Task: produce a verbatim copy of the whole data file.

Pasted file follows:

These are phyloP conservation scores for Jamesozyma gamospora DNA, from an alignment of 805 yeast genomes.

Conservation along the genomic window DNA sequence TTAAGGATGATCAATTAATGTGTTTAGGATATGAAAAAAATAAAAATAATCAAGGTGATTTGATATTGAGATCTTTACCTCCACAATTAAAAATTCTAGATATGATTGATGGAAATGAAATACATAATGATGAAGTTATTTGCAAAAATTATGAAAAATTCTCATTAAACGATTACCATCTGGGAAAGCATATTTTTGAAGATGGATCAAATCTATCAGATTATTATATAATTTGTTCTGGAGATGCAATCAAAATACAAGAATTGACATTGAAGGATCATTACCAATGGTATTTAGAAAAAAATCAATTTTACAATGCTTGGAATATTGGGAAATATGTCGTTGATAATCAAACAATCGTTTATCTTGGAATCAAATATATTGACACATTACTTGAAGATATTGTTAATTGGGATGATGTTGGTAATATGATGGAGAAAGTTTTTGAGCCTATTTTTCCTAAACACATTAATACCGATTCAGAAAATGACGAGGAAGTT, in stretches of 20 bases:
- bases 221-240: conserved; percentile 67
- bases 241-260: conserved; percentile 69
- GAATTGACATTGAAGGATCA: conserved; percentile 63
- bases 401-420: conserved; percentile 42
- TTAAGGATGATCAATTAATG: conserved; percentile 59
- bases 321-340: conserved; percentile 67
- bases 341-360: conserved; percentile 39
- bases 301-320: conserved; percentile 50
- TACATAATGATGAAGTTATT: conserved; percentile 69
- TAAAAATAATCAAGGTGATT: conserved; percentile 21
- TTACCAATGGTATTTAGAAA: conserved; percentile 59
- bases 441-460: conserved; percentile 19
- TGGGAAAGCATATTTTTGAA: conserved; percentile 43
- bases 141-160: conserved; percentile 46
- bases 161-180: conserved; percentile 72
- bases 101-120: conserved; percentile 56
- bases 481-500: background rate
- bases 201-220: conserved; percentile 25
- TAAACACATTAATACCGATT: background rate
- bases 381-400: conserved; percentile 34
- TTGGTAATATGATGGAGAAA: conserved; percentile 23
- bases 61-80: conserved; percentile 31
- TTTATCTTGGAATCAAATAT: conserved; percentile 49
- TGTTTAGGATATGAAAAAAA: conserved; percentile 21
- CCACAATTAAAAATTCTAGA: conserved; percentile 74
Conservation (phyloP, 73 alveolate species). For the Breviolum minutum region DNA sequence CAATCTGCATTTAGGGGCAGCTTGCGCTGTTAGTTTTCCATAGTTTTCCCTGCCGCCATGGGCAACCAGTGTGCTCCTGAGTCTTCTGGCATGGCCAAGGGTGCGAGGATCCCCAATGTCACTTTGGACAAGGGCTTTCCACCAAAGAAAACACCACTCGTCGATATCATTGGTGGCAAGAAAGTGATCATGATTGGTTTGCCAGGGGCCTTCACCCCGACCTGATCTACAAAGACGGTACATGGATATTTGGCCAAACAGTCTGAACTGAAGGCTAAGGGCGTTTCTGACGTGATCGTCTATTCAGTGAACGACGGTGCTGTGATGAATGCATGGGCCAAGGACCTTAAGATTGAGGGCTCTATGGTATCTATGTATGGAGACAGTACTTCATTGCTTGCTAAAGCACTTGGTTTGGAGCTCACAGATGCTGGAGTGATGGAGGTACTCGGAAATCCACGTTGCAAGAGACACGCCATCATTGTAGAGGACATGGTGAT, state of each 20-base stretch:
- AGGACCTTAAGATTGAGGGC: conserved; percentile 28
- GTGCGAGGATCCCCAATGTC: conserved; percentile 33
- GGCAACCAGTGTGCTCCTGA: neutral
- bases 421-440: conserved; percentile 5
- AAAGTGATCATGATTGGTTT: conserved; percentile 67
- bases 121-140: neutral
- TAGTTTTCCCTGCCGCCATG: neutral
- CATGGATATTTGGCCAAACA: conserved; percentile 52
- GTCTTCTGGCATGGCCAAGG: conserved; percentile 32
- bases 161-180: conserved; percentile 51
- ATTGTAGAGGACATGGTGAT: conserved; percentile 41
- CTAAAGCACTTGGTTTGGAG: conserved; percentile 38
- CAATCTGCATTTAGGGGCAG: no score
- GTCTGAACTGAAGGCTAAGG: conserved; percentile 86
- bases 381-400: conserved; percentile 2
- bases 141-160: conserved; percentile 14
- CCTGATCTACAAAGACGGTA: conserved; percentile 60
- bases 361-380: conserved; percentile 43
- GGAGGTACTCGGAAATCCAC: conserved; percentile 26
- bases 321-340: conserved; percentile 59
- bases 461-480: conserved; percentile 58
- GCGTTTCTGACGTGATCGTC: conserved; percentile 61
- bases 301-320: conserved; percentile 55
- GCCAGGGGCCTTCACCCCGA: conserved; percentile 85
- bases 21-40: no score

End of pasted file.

These are phyloP conservation scores for Jamesozyma gamospora DNA, from an alignment of 805 yeast genomes.

Conservation along the genomic window DNA sequence TTAAGGATGATCAATTAATGTGTTTAGGATATGAAAAAAATAAAAATAATCAAGGTGATTTGATATTGAGATCTTTACCTCCACAATTAAAAATTCTAGATATGATTGATGGAAATGAAATACATAATGATGAAGTTATTTGCAAAAATTATGAAAAATTCTCATTAAACGATTACCATCTGGGAAAGCATATTTTTGAAGATGGATCAAATCTATCAGATTATTATATAATTTGTTCTGGAGATGCAATCAAAATACAAGAATTGACATTGAAGGATCATTACCAATGGTATTTAGAAAAAAATCAATTTTACAATGCTTGGAATATTGGGAAATATGTCGTTGATAATCAAACAATCGTTTATCTTGGAATCAAATATATTGACACATTACTTGAAGATATTGTTAATTGGGATGATGTTGGTAATATGATGGAGAAAGTTTTTGAGCCTATTTTTCCTAAACACATTAATACCGATTCAGAAAATGACGAGGAAGTT, in stretches of 20 bases:
- bases 221-240: conserved; percentile 67
- bases 241-260: conserved; percentile 69
- GAATTGACATTGAAGGATCA: conserved; percentile 63
- bases 401-420: conserved; percentile 42
- TTAAGGATGATCAATTAATG: conserved; percentile 59
- bases 321-340: conserved; percentile 67
- bases 341-360: conserved; percentile 39
- bases 301-320: conserved; percentile 50
- TACATAATGATGAAGTTATT: conserved; percentile 69
- TAAAAATAATCAAGGTGATT: conserved; percentile 21
- TTACCAATGGTATTTAGAAA: conserved; percentile 59
- bases 441-460: conserved; percentile 19
- TGGGAAAGCATATTTTTGAA: conserved; percentile 43
- bases 141-160: conserved; percentile 46
- bases 161-180: conserved; percentile 72
- bases 101-120: conserved; percentile 56
- bases 481-500: background rate
- bases 201-220: conserved; percentile 25
- TAAACACATTAATACCGATT: background rate
- bases 381-400: conserved; percentile 34
- TTGGTAATATGATGGAGAAA: conserved; percentile 23
- bases 61-80: conserved; percentile 31
- TTTATCTTGGAATCAAATAT: conserved; percentile 49
- TGTTTAGGATATGAAAAAAA: conserved; percentile 21
- CCACAATTAAAAATTCTAGA: conserved; percentile 74
Conservation (phyloP, 73 alveolate species). For the Breviolum minutum region DNA sequence CAATCTGCATTTAGGGGCAGCTTGCGCTGTTAGTTTTCCATAGTTTTCCCTGCCGCCATGGGCAACCAGTGTGCTCCTGAGTCTTCTGGCATGGCCAAGGGTGCGAGGATCCCCAATGTCACTTTGGACAAGGGCTTTCCACCAAAGAAAACACCACTCGTCGATATCATTGGTGGCAAGAAAGTGATCATGATTGGTTTGCCAGGGGCCTTCACCCCGACCTGATCTACAAAGACGGTACATGGATATTTGGCCAAACAGTCTGAACTGAAGGCTAAGGGCGTTTCTGACGTGATCGTCTATTCAGTGAACGACGGTGCTGTGATGAATGCATGGGCCAAGGACCTTAAGATTGAGGGCTCTATGGTATCTATGTATGGAGACAGTACTTCATTGCTTGCTAAAGCACTTGGTTTGGAGCTCACAGATGCTGGAGTGATGGAGGTACTCGGAAATCCACGTTGCAAGAGACACGCCATCATTGTAGAGGACATGGTGAT, state of each 20-base stretch:
- AGGACCTTAAGATTGAGGGC: conserved; percentile 28
- GTGCGAGGATCCCCAATGTC: conserved; percentile 33
- GGCAACCAGTGTGCTCCTGA: neutral
- bases 421-440: conserved; percentile 5
- AAAGTGATCATGATTGGTTT: conserved; percentile 67
- bases 121-140: neutral
- TAGTTTTCCCTGCCGCCATG: neutral
- CATGGATATTTGGCCAAACA: conserved; percentile 52
- GTCTTCTGGCATGGCCAAGG: conserved; percentile 32
- bases 161-180: conserved; percentile 51
- ATTGTAGAGGACATGGTGAT: conserved; percentile 41
- CTAAAGCACTTGGTTTGGAG: conserved; percentile 38
- CAATCTGCATTTAGGGGCAG: no score
- GTCTGAACTGAAGGCTAAGG: conserved; percentile 86
- bases 381-400: conserved; percentile 2
- bases 141-160: conserved; percentile 14
- CCTGATCTACAAAGACGGTA: conserved; percentile 60
- bases 361-380: conserved; percentile 43
- GGAGGTACTCGGAAATCCAC: conserved; percentile 26
- bases 321-340: conserved; percentile 59
- bases 461-480: conserved; percentile 58
- GCGTTTCTGACGTGATCGTC: conserved; percentile 61
- bases 301-320: conserved; percentile 55
- GCCAGGGGCCTTCACCCCGA: conserved; percentile 85
- bases 21-40: no score